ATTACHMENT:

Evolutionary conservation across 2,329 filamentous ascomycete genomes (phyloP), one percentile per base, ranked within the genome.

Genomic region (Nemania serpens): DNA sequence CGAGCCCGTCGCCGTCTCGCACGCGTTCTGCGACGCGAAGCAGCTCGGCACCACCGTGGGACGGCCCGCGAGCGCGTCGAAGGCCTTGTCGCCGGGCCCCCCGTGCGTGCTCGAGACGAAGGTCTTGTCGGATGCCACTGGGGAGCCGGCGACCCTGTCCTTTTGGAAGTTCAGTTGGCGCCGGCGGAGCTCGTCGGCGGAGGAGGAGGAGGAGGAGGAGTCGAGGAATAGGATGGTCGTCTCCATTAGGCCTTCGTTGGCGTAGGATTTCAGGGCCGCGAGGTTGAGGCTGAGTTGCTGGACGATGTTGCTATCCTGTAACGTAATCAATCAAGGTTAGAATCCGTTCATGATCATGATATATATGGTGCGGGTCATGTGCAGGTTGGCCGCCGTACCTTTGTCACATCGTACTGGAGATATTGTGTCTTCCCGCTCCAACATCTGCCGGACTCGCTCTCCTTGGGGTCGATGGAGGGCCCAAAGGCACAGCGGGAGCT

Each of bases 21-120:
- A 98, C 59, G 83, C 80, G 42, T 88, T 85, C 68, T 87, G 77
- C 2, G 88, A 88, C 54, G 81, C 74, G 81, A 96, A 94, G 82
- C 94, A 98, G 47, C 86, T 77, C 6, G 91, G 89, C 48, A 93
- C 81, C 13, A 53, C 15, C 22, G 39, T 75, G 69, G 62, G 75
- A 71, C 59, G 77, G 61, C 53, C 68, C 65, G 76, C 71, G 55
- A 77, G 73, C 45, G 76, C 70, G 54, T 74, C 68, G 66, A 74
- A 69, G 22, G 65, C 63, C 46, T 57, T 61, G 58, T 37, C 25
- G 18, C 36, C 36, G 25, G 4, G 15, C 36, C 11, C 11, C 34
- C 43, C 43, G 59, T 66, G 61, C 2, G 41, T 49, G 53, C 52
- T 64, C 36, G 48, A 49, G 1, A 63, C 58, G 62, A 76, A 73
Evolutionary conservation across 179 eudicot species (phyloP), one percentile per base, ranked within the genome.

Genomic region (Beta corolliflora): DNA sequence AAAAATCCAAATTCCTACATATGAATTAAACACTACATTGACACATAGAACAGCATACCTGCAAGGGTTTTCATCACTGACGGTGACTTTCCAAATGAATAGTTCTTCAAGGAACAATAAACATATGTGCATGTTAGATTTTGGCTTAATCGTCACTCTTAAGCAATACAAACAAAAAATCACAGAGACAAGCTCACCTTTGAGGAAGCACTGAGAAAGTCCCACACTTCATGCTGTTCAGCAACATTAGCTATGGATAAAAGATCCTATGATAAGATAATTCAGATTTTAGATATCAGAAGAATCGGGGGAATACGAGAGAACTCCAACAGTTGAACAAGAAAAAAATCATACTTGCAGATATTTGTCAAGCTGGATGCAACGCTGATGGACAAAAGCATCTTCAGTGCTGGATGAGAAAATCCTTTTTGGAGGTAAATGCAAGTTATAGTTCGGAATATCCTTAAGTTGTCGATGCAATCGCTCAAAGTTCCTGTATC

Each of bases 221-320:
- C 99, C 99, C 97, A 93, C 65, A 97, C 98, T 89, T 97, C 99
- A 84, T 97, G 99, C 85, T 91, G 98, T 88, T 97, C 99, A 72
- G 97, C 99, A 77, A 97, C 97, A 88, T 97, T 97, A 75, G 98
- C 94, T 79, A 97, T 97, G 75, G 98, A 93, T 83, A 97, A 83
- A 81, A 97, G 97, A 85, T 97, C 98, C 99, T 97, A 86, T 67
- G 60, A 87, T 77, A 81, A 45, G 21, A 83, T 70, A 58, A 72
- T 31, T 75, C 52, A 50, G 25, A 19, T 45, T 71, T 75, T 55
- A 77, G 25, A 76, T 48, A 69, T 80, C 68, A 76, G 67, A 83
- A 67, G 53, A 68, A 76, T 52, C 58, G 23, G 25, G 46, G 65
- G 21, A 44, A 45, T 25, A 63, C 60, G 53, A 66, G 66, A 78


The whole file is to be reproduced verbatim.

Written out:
Evolutionary conservation across 2,329 filamentous ascomycete genomes (phyloP), one percentile per base, ranked within the genome.

Genomic region (Nemania serpens): DNA sequence CGAGCCCGTCGCCGTCTCGCACGCGTTCTGCGACGCGAAGCAGCTCGGCACCACCGTGGGACGGCCCGCGAGCGCGTCGAAGGCCTTGTCGCCGGGCCCCCCGTGCGTGCTCGAGACGAAGGTCTTGTCGGATGCCACTGGGGAGCCGGCGACCCTGTCCTTTTGGAAGTTCAGTTGGCGCCGGCGGAGCTCGTCGGCGGAGGAGGAGGAGGAGGAGGAGTCGAGGAATAGGATGGTCGTCTCCATTAGGCCTTCGTTGGCGTAGGATTTCAGGGCCGCGAGGTTGAGGCTGAGTTGCTGGACGATGTTGCTATCCTGTAACGTAATCAATCAAGGTTAGAATCCGTTCATGATCATGATATATATGGTGCGGGTCATGTGCAGGTTGGCCGCCGTACCTTTGTCACATCGTACTGGAGATATTGTGTCTTCCCGCTCCAACATCTGCCGGACTCGCTCTCCTTGGGGTCGATGGAGGGCCCAAAGGCACAGCGGGAGCT

Each of bases 21-120:
- A 98, C 59, G 83, C 80, G 42, T 88, T 85, C 68, T 87, G 77
- C 2, G 88, A 88, C 54, G 81, C 74, G 81, A 96, A 94, G 82
- C 94, A 98, G 47, C 86, T 77, C 6, G 91, G 89, C 48, A 93
- C 81, C 13, A 53, C 15, C 22, G 39, T 75, G 69, G 62, G 75
- A 71, C 59, G 77, G 61, C 53, C 68, C 65, G 76, C 71, G 55
- A 77, G 73, C 45, G 76, C 70, G 54, T 74, C 68, G 66, A 74
- A 69, G 22, G 65, C 63, C 46, T 57, T 61, G 58, T 37, C 25
- G 18, C 36, C 36, G 25, G 4, G 15, C 36, C 11, C 11, C 34
- C 43, C 43, G 59, T 66, G 61, C 2, G 41, T 49, G 53, C 52
- T 64, C 36, G 48, A 49, G 1, A 63, C 58, G 62, A 76, A 73
Evolutionary conservation across 179 eudicot species (phyloP), one percentile per base, ranked within the genome.

Genomic region (Beta corolliflora): DNA sequence AAAAATCCAAATTCCTACATATGAATTAAACACTACATTGACACATAGAACAGCATACCTGCAAGGGTTTTCATCACTGACGGTGACTTTCCAAATGAATAGTTCTTCAAGGAACAATAAACATATGTGCATGTTAGATTTTGGCTTAATCGTCACTCTTAAGCAATACAAACAAAAAATCACAGAGACAAGCTCACCTTTGAGGAAGCACTGAGAAAGTCCCACACTTCATGCTGTTCAGCAACATTAGCTATGGATAAAAGATCCTATGATAAGATAATTCAGATTTTAGATATCAGAAGAATCGGGGGAATACGAGAGAACTCCAACAGTTGAACAAGAAAAAAATCATACTTGCAGATATTTGTCAAGCTGGATGCAACGCTGATGGACAAAAGCATCTTCAGTGCTGGATGAGAAAATCCTTTTTGGAGGTAAATGCAAGTTATAGTTCGGAATATCCTTAAGTTGTCGATGCAATCGCTCAAAGTTCCTGTATC

Each of bases 221-320:
- C 99, C 99, C 97, A 93, C 65, A 97, C 98, T 89, T 97, C 99
- A 84, T 97, G 99, C 85, T 91, G 98, T 88, T 97, C 99, A 72
- G 97, C 99, A 77, A 97, C 97, A 88, T 97, T 97, A 75, G 98
- C 94, T 79, A 97, T 97, G 75, G 98, A 93, T 83, A 97, A 83
- A 81, A 97, G 97, A 85, T 97, C 98, C 99, T 97, A 86, T 67
- G 60, A 87, T 77, A 81, A 45, G 21, A 83, T 70, A 58, A 72
- T 31, T 75, C 52, A 50, G 25, A 19, T 45, T 71, T 75, T 55
- A 77, G 25, A 76, T 48, A 69, T 80, C 68, A 76, G 67, A 83
- A 67, G 53, A 68, A 76, T 52, C 58, G 23, G 25, G 46, G 65
- G 21, A 44, A 45, T 25, A 63, C 60, G 53, A 66, G 66, A 78